The Latest: Chinese hoop league allows some spectators

The Latest on the effects of the coronavirus outbreak on sports around the world:

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The Chinese basketball league is set to allow limited numbers of spectators into games this Sunday before being fully open to fans from July 31 for playoff games in Qingdao.

The Chinese Basketball Association released a statement saying that medical professionals, teachers and police and public security officers will be eligible in the first intake of fans since the league resumed last month following a lockdown for the coronavirus pandemic.

The league says from July 31, fans older than 12 “who have missed the stadium will have the opportunity to enter the Qingdao Guoxin Sports Center Diamond Stadium to cheer for their favorite teams and players.”

Fans will have to buy tickets through an online registration system on a “one ticket, one certificate” basis within 48 hours of testing negative for COVID-19.

Physical distancing measures will be in place inside the stadium, and spectators will have to show identification, wear face masks and undergo body temperature testing before entry.

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South Korea says it will allow baseball fans to return to the stands beginning Sunday as health authorities outlined a phased process to bring back spectators in professional sports amid the COVID-19 epidemic.

Senior Health Ministry official Yoon Tae-ho, during a virus briefing on Friday, also said fans will be allowed at professional soccer games starting on Aug. 1. However, professional golf tournaments will continue without galleries at least until late August, he said.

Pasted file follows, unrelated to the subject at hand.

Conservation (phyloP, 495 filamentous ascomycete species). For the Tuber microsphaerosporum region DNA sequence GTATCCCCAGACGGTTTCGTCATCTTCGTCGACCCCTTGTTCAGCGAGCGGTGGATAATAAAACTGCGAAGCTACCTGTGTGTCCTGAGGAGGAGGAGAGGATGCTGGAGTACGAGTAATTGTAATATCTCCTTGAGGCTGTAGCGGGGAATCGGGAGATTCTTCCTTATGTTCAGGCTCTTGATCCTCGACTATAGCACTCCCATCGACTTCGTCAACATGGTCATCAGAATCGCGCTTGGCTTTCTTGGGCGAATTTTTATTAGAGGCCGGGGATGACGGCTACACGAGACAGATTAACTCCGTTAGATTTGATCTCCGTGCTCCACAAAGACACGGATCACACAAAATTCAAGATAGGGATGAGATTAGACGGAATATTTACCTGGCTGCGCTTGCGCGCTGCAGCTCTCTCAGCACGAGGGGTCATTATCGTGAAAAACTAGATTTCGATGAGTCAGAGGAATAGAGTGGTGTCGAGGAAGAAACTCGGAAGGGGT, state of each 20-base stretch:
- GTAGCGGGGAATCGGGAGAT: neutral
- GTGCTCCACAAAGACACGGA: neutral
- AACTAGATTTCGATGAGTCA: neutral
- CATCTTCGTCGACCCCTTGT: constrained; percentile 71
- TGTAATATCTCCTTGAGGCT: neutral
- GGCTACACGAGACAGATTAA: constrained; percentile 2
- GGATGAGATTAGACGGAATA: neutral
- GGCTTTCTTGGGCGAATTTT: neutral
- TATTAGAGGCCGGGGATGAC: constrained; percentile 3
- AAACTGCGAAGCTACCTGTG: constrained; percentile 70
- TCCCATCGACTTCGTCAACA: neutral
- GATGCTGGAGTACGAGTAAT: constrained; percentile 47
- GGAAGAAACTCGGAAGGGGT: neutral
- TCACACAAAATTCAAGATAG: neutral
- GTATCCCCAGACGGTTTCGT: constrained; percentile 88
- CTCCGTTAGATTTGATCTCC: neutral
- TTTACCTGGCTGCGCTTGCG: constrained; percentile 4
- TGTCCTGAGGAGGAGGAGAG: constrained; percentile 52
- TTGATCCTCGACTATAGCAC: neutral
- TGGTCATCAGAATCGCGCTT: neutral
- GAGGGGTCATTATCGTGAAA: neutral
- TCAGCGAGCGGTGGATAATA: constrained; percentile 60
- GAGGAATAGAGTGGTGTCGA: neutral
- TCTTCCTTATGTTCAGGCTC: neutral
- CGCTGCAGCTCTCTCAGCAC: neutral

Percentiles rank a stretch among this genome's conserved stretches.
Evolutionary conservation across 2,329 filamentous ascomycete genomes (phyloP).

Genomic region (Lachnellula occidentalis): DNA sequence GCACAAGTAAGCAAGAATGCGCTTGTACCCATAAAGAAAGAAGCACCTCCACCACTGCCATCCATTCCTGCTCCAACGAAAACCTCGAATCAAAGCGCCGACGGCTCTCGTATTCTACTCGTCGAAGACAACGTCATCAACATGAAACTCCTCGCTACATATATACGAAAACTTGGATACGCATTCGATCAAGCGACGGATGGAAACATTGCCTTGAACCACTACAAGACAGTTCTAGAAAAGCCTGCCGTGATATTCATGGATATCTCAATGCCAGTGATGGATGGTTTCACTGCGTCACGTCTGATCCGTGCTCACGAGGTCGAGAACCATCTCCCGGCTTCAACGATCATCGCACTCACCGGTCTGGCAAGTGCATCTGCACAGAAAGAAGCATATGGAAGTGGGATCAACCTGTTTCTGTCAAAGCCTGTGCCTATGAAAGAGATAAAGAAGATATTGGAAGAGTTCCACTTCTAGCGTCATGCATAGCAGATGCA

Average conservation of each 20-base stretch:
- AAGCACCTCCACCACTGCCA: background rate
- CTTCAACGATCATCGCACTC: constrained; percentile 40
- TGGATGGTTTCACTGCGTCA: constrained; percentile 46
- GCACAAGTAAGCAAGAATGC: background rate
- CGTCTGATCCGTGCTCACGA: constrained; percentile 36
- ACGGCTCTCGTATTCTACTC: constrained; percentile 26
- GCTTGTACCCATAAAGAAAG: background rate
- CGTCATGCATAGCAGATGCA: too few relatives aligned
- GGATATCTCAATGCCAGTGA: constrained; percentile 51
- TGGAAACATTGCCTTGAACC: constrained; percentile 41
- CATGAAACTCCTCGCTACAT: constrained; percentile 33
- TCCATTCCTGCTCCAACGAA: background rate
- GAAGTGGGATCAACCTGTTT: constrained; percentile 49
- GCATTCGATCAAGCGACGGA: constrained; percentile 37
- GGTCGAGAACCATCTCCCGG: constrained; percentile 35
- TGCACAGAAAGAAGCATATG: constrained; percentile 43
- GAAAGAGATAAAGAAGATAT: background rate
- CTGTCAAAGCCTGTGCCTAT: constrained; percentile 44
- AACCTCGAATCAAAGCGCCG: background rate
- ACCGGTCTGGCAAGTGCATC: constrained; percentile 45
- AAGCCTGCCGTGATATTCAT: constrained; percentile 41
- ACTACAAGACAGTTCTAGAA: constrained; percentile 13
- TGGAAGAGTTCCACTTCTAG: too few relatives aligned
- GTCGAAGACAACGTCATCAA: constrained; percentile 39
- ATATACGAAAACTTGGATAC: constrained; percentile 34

Both baseball and soccer teams will be initially allowed to sell only 10% of the seats for each game as officials plan to control the level of attendance based on the progress of anti-virus efforts.

Spectators will continue to be banned in the city of Gwangju and nearby South Jeolla Province towns, which have elevated their social distancing measures following a rise in transmissions in recent weeks.

Fans will also be screened for fevers and required to sit apart in the seats. They will be required to wear masks, banned from eating food and drinking beer, and discouraged from excessive shouting, singing and cheering during the game. Stadium officials will also register fans with smartphone QR codes so that they could be easily located when needed.

South Korea’s baseball and soccer leagues returned to action in May without fans in the stands. Seats have been covered with cheering banners, dolls or pictures of fans as teams tried to mimic a festive atmosphere.

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Wisconsin athletic director Barry Alvarez says the school’s athletic department faces a potential $100 million loss of revenue in its $140 million budget due to challenges brought about by the pandemic.

Alvarez wrote that in an open letter to “fellow Badgers” that appeared on the Wisconsin athletic department’s website.

“The reality is that this financial crisis threatens our ability to sustain the success we’ve celebrated,” Alvarez wrote. “It threatens our pride in what we’ve built. It threatens our position in college athletics.”

Alvarez added that “I believe we will reach a monumental crossroads in the coming days.”

His letter follows a Wisconsin State-Journal repor t that the athletic department could lose more than $100 million if there’s no football season. According to that report, Wisconsin would lose between $60 million and $70 million if the football team played a Big Ten-only schedule while all other sports continued.